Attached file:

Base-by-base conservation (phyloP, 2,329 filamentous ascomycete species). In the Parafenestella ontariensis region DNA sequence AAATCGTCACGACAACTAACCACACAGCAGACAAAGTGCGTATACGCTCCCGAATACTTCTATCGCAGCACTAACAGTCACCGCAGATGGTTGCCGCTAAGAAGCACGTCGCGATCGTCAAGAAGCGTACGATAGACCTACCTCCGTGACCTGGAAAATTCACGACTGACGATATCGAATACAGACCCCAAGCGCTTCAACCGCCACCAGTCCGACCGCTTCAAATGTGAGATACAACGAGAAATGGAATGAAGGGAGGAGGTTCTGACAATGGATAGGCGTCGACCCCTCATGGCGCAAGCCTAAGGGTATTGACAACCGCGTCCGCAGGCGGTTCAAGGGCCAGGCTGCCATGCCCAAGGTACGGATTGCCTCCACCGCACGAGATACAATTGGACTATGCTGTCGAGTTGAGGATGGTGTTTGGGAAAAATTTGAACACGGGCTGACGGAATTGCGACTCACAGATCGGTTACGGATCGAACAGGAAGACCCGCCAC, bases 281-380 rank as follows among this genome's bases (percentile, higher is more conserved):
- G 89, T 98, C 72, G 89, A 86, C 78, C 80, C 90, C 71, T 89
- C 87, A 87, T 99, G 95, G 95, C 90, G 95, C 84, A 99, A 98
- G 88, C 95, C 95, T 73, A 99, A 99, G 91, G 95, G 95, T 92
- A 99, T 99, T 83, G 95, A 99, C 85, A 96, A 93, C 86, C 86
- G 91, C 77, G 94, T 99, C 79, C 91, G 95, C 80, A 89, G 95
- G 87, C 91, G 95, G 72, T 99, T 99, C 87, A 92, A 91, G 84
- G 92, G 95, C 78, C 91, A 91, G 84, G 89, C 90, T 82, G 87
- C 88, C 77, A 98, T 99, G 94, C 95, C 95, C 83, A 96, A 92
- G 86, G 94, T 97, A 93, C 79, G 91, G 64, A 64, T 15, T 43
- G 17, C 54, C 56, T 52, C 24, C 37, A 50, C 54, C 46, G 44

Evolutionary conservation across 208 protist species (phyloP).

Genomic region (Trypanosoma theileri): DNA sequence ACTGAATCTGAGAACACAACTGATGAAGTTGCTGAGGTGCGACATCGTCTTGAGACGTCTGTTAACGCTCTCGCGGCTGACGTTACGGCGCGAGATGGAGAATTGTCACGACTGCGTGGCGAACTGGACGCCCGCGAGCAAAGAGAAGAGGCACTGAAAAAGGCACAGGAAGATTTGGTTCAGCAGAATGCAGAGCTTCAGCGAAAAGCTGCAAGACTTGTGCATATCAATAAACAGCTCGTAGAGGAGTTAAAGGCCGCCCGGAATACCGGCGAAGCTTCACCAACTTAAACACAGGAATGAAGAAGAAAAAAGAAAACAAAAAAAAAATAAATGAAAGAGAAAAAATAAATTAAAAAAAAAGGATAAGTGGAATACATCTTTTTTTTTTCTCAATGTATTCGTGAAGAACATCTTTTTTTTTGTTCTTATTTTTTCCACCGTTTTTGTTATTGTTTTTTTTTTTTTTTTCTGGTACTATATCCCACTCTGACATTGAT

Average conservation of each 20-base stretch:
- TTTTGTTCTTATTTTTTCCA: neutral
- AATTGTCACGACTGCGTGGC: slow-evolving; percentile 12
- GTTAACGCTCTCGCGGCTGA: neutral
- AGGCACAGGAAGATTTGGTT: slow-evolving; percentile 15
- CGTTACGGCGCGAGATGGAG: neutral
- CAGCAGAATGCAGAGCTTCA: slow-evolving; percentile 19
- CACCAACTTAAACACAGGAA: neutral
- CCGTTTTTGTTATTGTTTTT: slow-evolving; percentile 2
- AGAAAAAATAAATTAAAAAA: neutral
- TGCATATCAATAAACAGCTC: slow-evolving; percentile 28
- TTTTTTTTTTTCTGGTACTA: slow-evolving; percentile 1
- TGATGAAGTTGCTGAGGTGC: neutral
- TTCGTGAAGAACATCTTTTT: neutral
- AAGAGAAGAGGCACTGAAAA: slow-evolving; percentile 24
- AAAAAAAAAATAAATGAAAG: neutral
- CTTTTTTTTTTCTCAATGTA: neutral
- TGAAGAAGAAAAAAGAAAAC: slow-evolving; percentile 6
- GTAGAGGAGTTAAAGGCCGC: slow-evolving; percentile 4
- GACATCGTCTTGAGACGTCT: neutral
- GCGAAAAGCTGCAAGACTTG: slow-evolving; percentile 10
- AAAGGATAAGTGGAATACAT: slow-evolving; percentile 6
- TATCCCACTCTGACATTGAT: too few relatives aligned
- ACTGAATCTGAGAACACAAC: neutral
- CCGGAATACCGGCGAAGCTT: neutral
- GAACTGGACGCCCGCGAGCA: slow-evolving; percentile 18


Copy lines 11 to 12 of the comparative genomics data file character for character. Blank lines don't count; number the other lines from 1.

- G 17, C 54, C 56, T 52, C 24, C 37, A 50, C 54, C 46, G 44

Evolutionary conservation across 208 protist species (phyloP).